Gavin Newsom, who knows a fair amount about city life as a former mayor of San Francisco, California, once noted, “(T)he arts can play a vital role in revitalizing neighborhoods, using and improving vacant space, bringing new jobs and new sense of opportunity, and improving public safety by generating more foot traffic and more eyes on the street.”
I was thinking about all of that, if not actually about Gavin, Sunday morning when our daughter, Michelle, and I walked from our house near the Norwich Free Academy across town to have a look for ourselves at the Greeneville Mural Project that started a week today over near the Eighth Street Bridge.
The project is a cooperative effort of The Greeneville Neighborhood Revitalization Zone Committee and Murals by Faith to revitalize and refurbish (and dare I say reinvigorate? I most certainly can) an oft-traveled gateway into the historic mill village of Greeneville along the exterior walls of Quercia Auto Repair at 499 North Main Street, at the intersection of North Main and Eighth streets.
Faith Satterfield of Murals by Faith is getting to be a go-to person for municipal murals and large scale works of art around Norwich. We passed one of her earlier works on the side wall of Mak’s Food at 240 Boswell Avenue and it always makes me smile when I see it while waiting at the four-way stop. But she was well-practiced by the time her paint and brushes got there.
She made quite a splash, maybe not the ideal term in connection with paint, this time three years ago with a round-the-clock 840 square foot mural on the side of what was then the Spirit of Broadway Theatre downtown on Chestnut Street whose evolution from a blank and bare brick wall to an idyllic garden scene with a watering can and a blooming rose was shared in real-time and real-life via a live stream video feed by The Bulletin.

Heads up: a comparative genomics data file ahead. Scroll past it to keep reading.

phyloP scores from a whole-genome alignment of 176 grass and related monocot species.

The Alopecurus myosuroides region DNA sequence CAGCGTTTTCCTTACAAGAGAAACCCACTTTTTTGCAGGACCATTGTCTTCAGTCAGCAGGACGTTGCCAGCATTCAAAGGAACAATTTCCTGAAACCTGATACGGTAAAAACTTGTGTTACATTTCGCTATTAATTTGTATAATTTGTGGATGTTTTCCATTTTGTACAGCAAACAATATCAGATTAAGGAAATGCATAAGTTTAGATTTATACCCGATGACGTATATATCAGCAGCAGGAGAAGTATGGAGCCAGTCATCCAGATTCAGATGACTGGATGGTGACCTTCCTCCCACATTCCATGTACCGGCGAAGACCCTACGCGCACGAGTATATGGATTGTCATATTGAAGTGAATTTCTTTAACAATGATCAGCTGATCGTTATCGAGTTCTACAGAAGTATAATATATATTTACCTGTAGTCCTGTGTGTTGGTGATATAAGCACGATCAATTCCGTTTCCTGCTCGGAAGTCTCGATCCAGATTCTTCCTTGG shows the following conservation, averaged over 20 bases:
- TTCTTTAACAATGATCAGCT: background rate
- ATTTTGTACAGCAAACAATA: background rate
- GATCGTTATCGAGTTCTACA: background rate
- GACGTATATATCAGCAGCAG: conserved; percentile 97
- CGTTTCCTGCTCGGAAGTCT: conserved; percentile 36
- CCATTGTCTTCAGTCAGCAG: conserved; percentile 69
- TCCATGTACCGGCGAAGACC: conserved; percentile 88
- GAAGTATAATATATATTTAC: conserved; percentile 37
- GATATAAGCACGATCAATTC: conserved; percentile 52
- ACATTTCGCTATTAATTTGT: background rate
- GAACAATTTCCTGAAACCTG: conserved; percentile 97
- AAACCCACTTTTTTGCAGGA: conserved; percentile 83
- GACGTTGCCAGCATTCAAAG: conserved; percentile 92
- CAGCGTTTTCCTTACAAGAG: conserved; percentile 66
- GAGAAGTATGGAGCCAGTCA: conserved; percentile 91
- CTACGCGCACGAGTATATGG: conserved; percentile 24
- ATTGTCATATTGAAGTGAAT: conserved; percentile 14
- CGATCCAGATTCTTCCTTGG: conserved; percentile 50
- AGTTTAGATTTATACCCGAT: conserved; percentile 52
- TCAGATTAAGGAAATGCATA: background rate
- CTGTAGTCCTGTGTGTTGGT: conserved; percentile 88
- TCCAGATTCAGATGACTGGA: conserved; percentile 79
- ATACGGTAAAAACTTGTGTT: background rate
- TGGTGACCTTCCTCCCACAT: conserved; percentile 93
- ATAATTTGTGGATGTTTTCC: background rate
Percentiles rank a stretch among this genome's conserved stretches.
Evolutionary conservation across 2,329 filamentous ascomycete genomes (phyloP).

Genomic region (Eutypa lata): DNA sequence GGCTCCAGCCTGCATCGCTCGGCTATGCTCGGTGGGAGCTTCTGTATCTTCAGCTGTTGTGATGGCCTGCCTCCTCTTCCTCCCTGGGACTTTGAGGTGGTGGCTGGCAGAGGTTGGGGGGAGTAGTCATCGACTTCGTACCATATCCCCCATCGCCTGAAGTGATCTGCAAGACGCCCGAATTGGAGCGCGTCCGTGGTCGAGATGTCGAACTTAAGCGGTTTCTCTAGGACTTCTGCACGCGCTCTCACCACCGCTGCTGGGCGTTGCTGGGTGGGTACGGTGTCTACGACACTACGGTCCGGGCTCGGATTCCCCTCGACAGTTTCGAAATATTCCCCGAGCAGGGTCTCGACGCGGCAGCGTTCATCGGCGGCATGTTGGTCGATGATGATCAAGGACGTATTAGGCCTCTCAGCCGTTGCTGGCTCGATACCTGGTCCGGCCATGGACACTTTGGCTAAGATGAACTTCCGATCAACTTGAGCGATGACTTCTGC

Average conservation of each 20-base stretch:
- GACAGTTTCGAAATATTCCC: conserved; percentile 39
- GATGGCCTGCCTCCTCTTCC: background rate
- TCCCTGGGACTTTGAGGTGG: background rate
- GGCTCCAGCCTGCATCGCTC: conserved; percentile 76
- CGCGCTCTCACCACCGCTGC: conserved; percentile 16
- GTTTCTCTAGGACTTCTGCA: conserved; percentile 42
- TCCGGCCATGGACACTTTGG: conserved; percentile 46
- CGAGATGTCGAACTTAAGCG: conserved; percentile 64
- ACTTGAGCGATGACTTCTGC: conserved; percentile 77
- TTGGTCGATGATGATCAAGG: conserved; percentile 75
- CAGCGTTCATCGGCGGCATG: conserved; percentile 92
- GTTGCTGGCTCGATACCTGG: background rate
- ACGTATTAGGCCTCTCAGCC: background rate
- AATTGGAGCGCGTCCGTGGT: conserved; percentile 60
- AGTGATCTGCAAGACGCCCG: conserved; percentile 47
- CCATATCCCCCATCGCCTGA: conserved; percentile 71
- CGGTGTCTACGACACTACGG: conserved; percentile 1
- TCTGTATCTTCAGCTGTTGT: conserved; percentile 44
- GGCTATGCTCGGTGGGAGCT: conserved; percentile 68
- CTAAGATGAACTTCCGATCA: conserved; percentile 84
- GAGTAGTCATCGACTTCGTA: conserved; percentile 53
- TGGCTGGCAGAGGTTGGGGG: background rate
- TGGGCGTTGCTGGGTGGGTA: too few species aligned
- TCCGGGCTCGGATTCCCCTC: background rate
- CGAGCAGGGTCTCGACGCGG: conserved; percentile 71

In Greeneville, community projects are a year-round event. It is after all the home of an annual fire hydrant painting contest, among other events and a quick review of the Strategic Plan for the Revitalization of Greeneville adopted by the Norwich City Council in February 2001 makes it clear “(t)here is much interest in improving the quality of life and ensuring the continued vitality of the neighborhood as a place to live and work.” In other words: Posers need not apply.
The mural will be painted every Thursday and Friday until it’s completed. And you can lend a brush by signing up at www.GreenevilleMural.com/volunteer. And while the mural is a labor of love which is free, paint, supplies and everything else costs money.
There’s already generous support from many local businesses, with some funding from “Norwich Creates,” an activity of the Southeastern Connecticut Cultural Coalition. And we can help out too, by visiting their Go Fund Me page at “Greenville Mural Project.” When else can you be a patron of the arts and a community supporter?